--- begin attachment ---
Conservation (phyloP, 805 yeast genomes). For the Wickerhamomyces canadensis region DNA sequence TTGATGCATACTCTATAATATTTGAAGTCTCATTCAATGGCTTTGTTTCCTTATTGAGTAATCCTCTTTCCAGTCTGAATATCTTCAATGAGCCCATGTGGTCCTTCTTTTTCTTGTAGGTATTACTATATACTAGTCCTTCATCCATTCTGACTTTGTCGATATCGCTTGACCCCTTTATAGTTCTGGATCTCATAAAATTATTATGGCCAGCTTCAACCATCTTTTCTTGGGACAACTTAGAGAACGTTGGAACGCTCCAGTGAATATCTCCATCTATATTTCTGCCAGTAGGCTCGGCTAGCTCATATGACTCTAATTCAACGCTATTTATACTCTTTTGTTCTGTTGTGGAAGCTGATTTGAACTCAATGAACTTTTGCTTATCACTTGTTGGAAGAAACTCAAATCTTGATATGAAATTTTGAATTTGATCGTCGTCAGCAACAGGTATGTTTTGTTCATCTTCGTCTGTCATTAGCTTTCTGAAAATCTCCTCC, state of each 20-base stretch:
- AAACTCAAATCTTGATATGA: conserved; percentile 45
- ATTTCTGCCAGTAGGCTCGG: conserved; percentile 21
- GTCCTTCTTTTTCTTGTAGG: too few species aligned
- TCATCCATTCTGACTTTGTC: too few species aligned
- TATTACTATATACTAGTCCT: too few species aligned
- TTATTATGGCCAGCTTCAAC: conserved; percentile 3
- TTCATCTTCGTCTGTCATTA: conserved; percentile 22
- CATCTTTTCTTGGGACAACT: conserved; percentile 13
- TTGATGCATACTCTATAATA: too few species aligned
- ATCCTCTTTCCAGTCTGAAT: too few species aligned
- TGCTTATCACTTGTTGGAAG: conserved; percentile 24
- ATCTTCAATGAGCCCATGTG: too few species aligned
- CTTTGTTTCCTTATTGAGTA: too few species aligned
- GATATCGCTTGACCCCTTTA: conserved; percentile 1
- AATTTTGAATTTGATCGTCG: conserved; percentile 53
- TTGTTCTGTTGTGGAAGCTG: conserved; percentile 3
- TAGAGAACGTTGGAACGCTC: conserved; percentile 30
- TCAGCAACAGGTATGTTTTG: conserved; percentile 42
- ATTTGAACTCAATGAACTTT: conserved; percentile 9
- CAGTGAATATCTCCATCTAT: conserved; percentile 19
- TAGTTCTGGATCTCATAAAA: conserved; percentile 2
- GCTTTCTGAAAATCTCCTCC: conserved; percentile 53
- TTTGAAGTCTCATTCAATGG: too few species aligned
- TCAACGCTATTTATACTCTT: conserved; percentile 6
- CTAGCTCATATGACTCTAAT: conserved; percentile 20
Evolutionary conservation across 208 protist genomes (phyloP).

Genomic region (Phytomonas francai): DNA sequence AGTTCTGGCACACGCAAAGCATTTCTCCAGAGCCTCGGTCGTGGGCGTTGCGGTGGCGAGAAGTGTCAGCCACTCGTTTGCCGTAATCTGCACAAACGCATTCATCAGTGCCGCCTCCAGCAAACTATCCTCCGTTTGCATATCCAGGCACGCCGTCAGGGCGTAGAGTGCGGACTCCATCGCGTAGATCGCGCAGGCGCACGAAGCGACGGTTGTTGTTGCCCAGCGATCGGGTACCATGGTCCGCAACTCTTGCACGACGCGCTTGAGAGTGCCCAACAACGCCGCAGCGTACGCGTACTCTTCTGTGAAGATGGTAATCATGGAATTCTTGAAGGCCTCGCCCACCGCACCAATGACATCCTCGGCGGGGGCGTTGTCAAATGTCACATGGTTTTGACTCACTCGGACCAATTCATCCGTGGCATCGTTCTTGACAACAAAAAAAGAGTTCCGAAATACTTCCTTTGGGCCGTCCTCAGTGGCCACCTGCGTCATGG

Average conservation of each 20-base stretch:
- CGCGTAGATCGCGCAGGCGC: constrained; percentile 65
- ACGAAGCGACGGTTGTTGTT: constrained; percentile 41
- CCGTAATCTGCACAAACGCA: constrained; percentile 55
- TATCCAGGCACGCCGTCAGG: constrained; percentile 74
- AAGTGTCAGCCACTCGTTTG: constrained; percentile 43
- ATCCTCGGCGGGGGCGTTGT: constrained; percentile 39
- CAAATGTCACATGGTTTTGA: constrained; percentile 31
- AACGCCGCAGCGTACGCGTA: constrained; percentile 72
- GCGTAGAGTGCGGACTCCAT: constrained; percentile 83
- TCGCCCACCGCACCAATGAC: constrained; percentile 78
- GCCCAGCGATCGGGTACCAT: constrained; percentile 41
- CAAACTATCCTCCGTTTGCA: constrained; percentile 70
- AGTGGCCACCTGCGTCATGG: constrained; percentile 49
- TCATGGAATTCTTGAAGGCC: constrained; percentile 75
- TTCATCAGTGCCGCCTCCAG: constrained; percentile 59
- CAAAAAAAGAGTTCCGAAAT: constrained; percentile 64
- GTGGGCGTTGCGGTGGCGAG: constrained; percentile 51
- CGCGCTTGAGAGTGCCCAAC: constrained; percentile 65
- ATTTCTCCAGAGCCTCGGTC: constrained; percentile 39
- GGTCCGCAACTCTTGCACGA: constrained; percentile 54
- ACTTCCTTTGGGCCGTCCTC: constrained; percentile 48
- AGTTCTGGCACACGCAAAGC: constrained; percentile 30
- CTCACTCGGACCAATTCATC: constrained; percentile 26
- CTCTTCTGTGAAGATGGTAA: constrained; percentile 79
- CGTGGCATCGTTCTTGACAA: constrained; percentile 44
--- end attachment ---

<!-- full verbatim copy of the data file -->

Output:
Conservation (phyloP, 805 yeast genomes). For the Wickerhamomyces canadensis region DNA sequence TTGATGCATACTCTATAATATTTGAAGTCTCATTCAATGGCTTTGTTTCCTTATTGAGTAATCCTCTTTCCAGTCTGAATATCTTCAATGAGCCCATGTGGTCCTTCTTTTTCTTGTAGGTATTACTATATACTAGTCCTTCATCCATTCTGACTTTGTCGATATCGCTTGACCCCTTTATAGTTCTGGATCTCATAAAATTATTATGGCCAGCTTCAACCATCTTTTCTTGGGACAACTTAGAGAACGTTGGAACGCTCCAGTGAATATCTCCATCTATATTTCTGCCAGTAGGCTCGGCTAGCTCATATGACTCTAATTCAACGCTATTTATACTCTTTTGTTCTGTTGTGGAAGCTGATTTGAACTCAATGAACTTTTGCTTATCACTTGTTGGAAGAAACTCAAATCTTGATATGAAATTTTGAATTTGATCGTCGTCAGCAACAGGTATGTTTTGTTCATCTTCGTCTGTCATTAGCTTTCTGAAAATCTCCTCC, state of each 20-base stretch:
- AAACTCAAATCTTGATATGA: conserved; percentile 45
- ATTTCTGCCAGTAGGCTCGG: conserved; percentile 21
- GTCCTTCTTTTTCTTGTAGG: too few species aligned
- TCATCCATTCTGACTTTGTC: too few species aligned
- TATTACTATATACTAGTCCT: too few species aligned
- TTATTATGGCCAGCTTCAAC: conserved; percentile 3
- TTCATCTTCGTCTGTCATTA: conserved; percentile 22
- CATCTTTTCTTGGGACAACT: conserved; percentile 13
- TTGATGCATACTCTATAATA: too few species aligned
- ATCCTCTTTCCAGTCTGAAT: too few species aligned
- TGCTTATCACTTGTTGGAAG: conserved; percentile 24
- ATCTTCAATGAGCCCATGTG: too few species aligned
- CTTTGTTTCCTTATTGAGTA: too few species aligned
- GATATCGCTTGACCCCTTTA: conserved; percentile 1
- AATTTTGAATTTGATCGTCG: conserved; percentile 53
- TTGTTCTGTTGTGGAAGCTG: conserved; percentile 3
- TAGAGAACGTTGGAACGCTC: conserved; percentile 30
- TCAGCAACAGGTATGTTTTG: conserved; percentile 42
- ATTTGAACTCAATGAACTTT: conserved; percentile 9
- CAGTGAATATCTCCATCTAT: conserved; percentile 19
- TAGTTCTGGATCTCATAAAA: conserved; percentile 2
- GCTTTCTGAAAATCTCCTCC: conserved; percentile 53
- TTTGAAGTCTCATTCAATGG: too few species aligned
- TCAACGCTATTTATACTCTT: conserved; percentile 6
- CTAGCTCATATGACTCTAAT: conserved; percentile 20
Evolutionary conservation across 208 protist genomes (phyloP).

Genomic region (Phytomonas francai): DNA sequence AGTTCTGGCACACGCAAAGCATTTCTCCAGAGCCTCGGTCGTGGGCGTTGCGGTGGCGAGAAGTGTCAGCCACTCGTTTGCCGTAATCTGCACAAACGCATTCATCAGTGCCGCCTCCAGCAAACTATCCTCCGTTTGCATATCCAGGCACGCCGTCAGGGCGTAGAGTGCGGACTCCATCGCGTAGATCGCGCAGGCGCACGAAGCGACGGTTGTTGTTGCCCAGCGATCGGGTACCATGGTCCGCAACTCTTGCACGACGCGCTTGAGAGTGCCCAACAACGCCGCAGCGTACGCGTACTCTTCTGTGAAGATGGTAATCATGGAATTCTTGAAGGCCTCGCCCACCGCACCAATGACATCCTCGGCGGGGGCGTTGTCAAATGTCACATGGTTTTGACTCACTCGGACCAATTCATCCGTGGCATCGTTCTTGACAACAAAAAAAGAGTTCCGAAATACTTCCTTTGGGCCGTCCTCAGTGGCCACCTGCGTCATGG

Average conservation of each 20-base stretch:
- CGCGTAGATCGCGCAGGCGC: constrained; percentile 65
- ACGAAGCGACGGTTGTTGTT: constrained; percentile 41
- CCGTAATCTGCACAAACGCA: constrained; percentile 55
- TATCCAGGCACGCCGTCAGG: constrained; percentile 74
- AAGTGTCAGCCACTCGTTTG: constrained; percentile 43
- ATCCTCGGCGGGGGCGTTGT: constrained; percentile 39
- CAAATGTCACATGGTTTTGA: constrained; percentile 31
- AACGCCGCAGCGTACGCGTA: constrained; percentile 72
- GCGTAGAGTGCGGACTCCAT: constrained; percentile 83
- TCGCCCACCGCACCAATGAC: constrained; percentile 78
- GCCCAGCGATCGGGTACCAT: constrained; percentile 41
- CAAACTATCCTCCGTTTGCA: constrained; percentile 70
- AGTGGCCACCTGCGTCATGG: constrained; percentile 49
- TCATGGAATTCTTGAAGGCC: constrained; percentile 75
- TTCATCAGTGCCGCCTCCAG: constrained; percentile 59
- CAAAAAAAGAGTTCCGAAAT: constrained; percentile 64
- GTGGGCGTTGCGGTGGCGAG: constrained; percentile 51
- CGCGCTTGAGAGTGCCCAAC: constrained; percentile 65
- ATTTCTCCAGAGCCTCGGTC: constrained; percentile 39
- GGTCCGCAACTCTTGCACGA: constrained; percentile 54
- ACTTCCTTTGGGCCGTCCTC: constrained; percentile 48
- AGTTCTGGCACACGCAAAGC: constrained; percentile 30
- CTCACTCGGACCAATTCATC: constrained; percentile 26
- CTCTTCTGTGAAGATGGTAA: constrained; percentile 79
- CGTGGCATCGTTCTTGACAA: constrained; percentile 44